This gay puppeteer helped put “The Muppet Show” on the map and changed television forever



For a generation of viewers, “The Muppet Show” remains a television anomaly – a kid-friendly variety series that has dared to embrace adult humor as well. Although he has become synonymous with creator Jim henson, the show might not have enjoyed its lasting success without the contribution of puppeteer Richard Hunt, who helped create some of his most beloved characters.

In the latest episode of his YouTube series, the Seattle reporter Matt Baumé uses research and material provided by the biographer Jessica max stein to take an in-depth look at Hunt’s artistic legacy. At the height of its popularity, “The Muppet Show” would have drawn over 235 million viewers in 106 countries. Because Hunt’s face never appeared on camera, he became “one of the most famous gay men in the world that no one recognized,” according to Baume.

Originally from the Bronx, New York, Hunt was drawn to the performing arts from a young age. At 18, he was hired by “Sesame Street” after cold calling Henson’s team from a pay phone, first playing background characters before moving on to star roles.

Check out Richard Hunt’s profile by Matt Baume below:

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Baume, however, believes that Hunt reached his creative heyday with the debut of “The Muppet Show” in 1976. From the start, Henson’s goal was to distance “The Muppet Show” from “Sesame Street,” and in doing so , it allowed artists to imbue their characters with more of their off-screen characters. In Hunt’s case, that meant giving characters like Scooter, Statler, Janice, and Beaker a distinctly odd sensibility.

“It is impossible to imagine what ‘The Muppets’ would have been like without Richard – although his name is not as well known, he is as integral to them as any of the iconic characters he has created,” Baume said.

After the end of The Muppet Show in 1981, Hunt’s career with the Jim Henson Company continued to flourish. He appeared in “Fragile rock“And” The Muppets Take Manhattan “, and can still be seen at”Muppet * 3D Vision»Attraction of Disney’s Hollywood studios in Florida. He died of an AIDS-related illness in 1992 at the age of 40.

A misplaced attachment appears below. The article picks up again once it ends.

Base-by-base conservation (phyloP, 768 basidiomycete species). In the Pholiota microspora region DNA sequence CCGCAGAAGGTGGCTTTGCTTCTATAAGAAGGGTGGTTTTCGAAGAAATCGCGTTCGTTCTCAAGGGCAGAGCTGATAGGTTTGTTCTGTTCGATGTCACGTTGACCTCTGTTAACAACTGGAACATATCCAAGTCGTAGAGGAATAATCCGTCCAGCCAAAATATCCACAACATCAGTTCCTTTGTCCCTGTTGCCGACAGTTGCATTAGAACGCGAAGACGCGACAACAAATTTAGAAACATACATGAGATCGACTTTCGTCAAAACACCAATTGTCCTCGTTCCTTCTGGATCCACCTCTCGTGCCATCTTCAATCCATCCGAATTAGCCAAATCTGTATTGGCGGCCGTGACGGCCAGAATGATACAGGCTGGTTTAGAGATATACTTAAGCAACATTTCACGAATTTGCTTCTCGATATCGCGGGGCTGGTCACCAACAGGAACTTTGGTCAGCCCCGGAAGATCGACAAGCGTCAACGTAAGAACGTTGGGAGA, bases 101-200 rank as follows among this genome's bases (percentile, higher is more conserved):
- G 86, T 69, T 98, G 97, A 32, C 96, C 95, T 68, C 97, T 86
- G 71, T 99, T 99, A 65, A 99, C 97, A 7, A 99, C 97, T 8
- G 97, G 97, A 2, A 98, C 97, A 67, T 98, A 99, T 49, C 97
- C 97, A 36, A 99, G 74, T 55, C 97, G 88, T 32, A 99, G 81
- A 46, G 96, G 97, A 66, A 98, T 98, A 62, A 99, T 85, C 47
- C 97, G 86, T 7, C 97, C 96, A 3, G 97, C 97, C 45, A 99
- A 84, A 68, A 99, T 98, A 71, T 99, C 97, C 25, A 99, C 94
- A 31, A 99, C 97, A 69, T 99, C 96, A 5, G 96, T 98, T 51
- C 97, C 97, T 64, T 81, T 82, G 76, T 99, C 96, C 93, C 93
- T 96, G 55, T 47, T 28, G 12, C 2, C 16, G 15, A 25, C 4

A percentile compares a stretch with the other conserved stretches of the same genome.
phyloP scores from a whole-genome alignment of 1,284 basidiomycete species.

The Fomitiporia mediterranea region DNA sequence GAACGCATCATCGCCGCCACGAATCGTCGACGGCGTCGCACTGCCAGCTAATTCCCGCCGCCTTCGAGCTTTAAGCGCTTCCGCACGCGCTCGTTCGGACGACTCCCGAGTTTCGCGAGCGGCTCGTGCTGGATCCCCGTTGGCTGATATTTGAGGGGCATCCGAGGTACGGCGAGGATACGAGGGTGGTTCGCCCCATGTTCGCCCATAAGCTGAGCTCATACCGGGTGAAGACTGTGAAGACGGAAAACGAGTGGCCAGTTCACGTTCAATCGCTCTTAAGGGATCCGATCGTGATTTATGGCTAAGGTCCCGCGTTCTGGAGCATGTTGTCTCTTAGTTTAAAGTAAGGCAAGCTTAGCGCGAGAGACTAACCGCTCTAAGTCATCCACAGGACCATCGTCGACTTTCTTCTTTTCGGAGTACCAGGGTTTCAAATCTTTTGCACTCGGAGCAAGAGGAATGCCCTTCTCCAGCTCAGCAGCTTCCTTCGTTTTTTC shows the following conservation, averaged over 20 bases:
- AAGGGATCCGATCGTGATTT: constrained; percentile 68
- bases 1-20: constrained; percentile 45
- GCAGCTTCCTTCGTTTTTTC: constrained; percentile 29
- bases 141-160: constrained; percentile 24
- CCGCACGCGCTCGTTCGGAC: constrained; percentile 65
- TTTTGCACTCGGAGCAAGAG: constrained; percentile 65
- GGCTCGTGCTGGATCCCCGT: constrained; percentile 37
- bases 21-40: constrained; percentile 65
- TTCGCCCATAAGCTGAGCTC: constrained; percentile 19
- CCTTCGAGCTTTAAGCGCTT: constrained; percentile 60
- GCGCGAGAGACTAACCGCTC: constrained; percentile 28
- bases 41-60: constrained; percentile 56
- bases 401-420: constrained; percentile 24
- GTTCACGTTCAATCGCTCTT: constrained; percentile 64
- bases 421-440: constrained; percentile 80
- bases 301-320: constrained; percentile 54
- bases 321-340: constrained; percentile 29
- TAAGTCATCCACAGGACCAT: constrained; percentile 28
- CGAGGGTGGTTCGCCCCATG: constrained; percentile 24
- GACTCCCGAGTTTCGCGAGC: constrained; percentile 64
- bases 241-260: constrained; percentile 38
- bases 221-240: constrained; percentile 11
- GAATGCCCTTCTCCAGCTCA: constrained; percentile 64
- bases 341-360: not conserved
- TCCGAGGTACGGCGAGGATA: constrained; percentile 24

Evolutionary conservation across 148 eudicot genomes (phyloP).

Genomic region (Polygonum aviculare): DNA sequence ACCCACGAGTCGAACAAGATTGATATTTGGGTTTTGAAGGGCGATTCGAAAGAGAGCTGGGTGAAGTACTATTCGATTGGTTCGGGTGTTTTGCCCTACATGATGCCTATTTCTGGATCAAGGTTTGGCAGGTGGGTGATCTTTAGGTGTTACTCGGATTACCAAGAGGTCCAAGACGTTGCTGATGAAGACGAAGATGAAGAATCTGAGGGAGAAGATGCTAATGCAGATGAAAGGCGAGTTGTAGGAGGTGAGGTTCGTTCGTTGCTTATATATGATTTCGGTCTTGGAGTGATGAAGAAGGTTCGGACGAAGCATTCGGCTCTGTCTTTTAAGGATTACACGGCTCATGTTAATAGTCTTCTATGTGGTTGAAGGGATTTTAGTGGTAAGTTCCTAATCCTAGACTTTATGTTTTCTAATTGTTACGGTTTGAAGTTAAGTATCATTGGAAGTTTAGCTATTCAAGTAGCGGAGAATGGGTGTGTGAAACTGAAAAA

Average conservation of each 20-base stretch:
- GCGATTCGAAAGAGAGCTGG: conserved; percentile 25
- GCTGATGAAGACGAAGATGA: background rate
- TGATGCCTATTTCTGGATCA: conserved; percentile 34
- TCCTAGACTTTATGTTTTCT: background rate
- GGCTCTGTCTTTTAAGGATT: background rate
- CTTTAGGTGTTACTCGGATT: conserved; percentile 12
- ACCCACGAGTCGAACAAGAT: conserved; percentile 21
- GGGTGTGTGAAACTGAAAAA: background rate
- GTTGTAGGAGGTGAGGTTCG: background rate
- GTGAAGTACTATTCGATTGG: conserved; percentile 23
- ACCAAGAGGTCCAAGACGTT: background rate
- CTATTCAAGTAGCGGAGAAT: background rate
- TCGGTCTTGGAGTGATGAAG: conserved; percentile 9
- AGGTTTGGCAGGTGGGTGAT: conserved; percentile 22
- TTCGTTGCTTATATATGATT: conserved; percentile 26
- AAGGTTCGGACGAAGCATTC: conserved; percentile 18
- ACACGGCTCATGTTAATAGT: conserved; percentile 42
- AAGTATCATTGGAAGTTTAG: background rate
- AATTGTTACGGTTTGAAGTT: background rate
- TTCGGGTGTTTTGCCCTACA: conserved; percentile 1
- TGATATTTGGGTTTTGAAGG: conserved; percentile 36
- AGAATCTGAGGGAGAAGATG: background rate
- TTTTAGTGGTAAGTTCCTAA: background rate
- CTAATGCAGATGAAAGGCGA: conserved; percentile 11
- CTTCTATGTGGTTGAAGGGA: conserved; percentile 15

The cast and crew of “The Muppet Show” in 1980.

Nancy Moran via Getty Images

Baume, who is the author of the 2015 book, “Defining marriageHunt’s impact is seen in recent Jim Henson Company projects, many of which contain simpler elements that include LGBTQ. The rollout for 2011’s “The Muppets”, With Jason Segel and Amy Adams, included an article in Out magazine about Miss Piggy’s “place in the gay pantheon”. Earlier this year, “Sesame Street” featured a gay couple and their daughter in a special “Family Day” episode.

“For a long time, I felt zigzagged between a feeling of sadness over the loss of Richard and anger that political inaction against HIV has taken so many people away from us,” Baume said. “But mixed in with those feelings, there was also a lot of joy for all the wonderful, meaningful, touching and funny art that Richard created that made it impossible to stay in a dark place for very long thinking about all of his Muppet chaos.”

“I consider this his greatest gift to the world: Like so many brilliant queer designers of his generation, although he left far too early, he left the world with more than a lifetime’s share of beauty, magic. and inspiration, ”he added. .



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